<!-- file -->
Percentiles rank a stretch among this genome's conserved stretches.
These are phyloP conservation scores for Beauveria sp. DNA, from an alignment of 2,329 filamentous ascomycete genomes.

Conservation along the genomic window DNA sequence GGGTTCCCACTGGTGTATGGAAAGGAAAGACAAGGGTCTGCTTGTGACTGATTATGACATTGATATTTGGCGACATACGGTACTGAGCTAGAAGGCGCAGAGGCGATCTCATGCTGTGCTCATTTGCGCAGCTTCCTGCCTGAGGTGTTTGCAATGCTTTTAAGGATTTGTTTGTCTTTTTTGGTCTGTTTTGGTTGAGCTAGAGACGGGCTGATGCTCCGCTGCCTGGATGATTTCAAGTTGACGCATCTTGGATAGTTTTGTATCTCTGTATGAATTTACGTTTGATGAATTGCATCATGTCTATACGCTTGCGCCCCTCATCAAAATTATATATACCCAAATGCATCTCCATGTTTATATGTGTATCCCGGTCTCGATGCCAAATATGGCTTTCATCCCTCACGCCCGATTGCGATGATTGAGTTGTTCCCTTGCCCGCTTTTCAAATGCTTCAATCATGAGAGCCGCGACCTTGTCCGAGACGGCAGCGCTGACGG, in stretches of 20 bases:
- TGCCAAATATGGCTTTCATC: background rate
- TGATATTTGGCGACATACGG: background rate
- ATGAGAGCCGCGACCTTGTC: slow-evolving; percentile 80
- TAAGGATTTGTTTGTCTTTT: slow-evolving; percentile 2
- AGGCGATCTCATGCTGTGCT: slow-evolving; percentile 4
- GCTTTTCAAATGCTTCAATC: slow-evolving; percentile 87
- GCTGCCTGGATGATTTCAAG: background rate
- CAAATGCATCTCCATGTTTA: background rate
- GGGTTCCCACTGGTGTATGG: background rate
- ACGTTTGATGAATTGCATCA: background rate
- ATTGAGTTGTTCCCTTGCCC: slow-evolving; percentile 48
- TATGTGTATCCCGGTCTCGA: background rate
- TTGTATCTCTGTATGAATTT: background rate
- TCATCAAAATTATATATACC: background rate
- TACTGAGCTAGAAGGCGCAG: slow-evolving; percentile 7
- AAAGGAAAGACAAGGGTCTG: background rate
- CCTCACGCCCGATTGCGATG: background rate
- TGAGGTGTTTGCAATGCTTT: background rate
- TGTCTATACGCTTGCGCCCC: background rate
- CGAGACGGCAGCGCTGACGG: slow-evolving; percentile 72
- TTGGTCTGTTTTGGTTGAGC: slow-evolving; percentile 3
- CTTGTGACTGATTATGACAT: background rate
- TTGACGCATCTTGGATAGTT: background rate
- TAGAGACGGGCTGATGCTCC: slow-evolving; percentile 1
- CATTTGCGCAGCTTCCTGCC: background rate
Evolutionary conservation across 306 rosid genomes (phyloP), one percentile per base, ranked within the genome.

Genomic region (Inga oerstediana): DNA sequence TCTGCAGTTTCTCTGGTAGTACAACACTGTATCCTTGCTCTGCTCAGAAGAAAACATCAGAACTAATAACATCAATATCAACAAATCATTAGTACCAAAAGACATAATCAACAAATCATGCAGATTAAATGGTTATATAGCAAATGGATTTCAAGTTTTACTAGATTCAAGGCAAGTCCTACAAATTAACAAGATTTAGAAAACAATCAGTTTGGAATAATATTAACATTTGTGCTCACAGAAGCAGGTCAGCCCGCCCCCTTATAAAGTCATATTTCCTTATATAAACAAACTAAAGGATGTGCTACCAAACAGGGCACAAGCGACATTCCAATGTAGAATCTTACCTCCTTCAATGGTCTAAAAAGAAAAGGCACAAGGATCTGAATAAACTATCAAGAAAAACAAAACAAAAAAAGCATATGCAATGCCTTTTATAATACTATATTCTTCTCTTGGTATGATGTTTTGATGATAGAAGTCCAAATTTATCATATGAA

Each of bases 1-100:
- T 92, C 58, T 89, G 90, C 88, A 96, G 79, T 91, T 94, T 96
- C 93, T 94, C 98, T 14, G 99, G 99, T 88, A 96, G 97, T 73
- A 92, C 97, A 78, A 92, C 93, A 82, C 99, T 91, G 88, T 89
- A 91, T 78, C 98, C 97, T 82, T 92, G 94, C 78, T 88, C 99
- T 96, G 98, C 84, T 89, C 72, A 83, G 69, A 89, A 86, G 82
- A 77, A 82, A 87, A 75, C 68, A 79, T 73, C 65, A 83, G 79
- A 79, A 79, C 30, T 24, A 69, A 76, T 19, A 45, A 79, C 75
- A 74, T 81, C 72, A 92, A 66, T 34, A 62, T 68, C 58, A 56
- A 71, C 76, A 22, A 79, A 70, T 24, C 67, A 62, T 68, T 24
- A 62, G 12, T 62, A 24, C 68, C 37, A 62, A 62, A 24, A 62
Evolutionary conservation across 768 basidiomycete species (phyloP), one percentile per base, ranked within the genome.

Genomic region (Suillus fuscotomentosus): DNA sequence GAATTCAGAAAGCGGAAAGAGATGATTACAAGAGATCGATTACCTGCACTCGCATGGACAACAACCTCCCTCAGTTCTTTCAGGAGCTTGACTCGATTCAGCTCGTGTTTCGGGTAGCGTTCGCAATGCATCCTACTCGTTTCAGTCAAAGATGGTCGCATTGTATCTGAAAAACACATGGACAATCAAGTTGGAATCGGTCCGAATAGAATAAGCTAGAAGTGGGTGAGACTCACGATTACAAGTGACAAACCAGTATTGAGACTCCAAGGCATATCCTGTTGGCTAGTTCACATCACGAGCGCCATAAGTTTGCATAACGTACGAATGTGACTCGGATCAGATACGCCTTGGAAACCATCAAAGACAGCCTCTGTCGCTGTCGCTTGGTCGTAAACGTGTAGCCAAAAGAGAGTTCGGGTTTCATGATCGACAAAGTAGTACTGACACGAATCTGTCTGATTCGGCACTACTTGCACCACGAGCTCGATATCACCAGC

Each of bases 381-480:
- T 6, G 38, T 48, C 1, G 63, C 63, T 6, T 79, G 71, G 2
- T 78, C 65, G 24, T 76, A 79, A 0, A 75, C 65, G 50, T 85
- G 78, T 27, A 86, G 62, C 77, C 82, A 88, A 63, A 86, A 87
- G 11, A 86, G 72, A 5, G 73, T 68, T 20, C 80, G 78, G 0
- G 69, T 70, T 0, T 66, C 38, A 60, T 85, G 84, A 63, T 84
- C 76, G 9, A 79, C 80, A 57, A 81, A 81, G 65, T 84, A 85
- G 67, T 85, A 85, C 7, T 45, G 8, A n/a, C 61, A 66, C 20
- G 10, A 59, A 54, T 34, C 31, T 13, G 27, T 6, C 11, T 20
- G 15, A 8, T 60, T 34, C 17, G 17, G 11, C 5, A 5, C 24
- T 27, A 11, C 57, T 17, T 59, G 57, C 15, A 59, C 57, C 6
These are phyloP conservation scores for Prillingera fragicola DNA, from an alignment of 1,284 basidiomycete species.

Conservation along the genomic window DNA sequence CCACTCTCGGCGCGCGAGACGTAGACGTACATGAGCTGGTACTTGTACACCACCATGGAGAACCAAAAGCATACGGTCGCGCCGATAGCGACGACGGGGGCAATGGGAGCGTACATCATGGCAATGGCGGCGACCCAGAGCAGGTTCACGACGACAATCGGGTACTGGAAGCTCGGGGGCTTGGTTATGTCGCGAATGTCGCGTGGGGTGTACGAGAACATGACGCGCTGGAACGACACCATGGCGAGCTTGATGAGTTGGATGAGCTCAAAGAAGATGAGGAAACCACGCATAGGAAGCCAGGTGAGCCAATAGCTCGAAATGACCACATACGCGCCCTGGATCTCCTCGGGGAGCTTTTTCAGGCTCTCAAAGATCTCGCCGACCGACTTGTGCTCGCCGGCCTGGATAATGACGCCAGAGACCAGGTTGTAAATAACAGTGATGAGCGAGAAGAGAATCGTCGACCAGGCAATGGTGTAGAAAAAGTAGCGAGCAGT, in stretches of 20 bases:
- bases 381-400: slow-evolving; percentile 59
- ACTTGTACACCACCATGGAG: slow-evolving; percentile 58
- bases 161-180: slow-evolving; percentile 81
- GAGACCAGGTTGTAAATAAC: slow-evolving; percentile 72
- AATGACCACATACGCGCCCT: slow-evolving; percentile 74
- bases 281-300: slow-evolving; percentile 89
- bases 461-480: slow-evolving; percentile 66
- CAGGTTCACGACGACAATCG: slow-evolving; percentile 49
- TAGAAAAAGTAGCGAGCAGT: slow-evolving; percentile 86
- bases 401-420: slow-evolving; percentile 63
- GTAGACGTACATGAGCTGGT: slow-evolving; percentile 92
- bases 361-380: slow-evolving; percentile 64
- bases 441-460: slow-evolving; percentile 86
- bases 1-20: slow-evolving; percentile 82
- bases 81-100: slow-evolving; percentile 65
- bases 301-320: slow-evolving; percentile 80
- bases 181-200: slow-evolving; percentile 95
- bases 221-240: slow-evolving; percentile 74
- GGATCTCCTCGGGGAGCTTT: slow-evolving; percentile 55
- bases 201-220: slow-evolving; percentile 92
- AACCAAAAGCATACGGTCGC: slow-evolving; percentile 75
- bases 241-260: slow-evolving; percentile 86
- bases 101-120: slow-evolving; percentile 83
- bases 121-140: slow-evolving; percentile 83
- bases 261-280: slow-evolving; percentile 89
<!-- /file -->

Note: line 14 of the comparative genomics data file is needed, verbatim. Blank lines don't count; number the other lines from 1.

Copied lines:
- ATTGAGTTGTTCCCTTGCCC: slow-evolving; percentile 48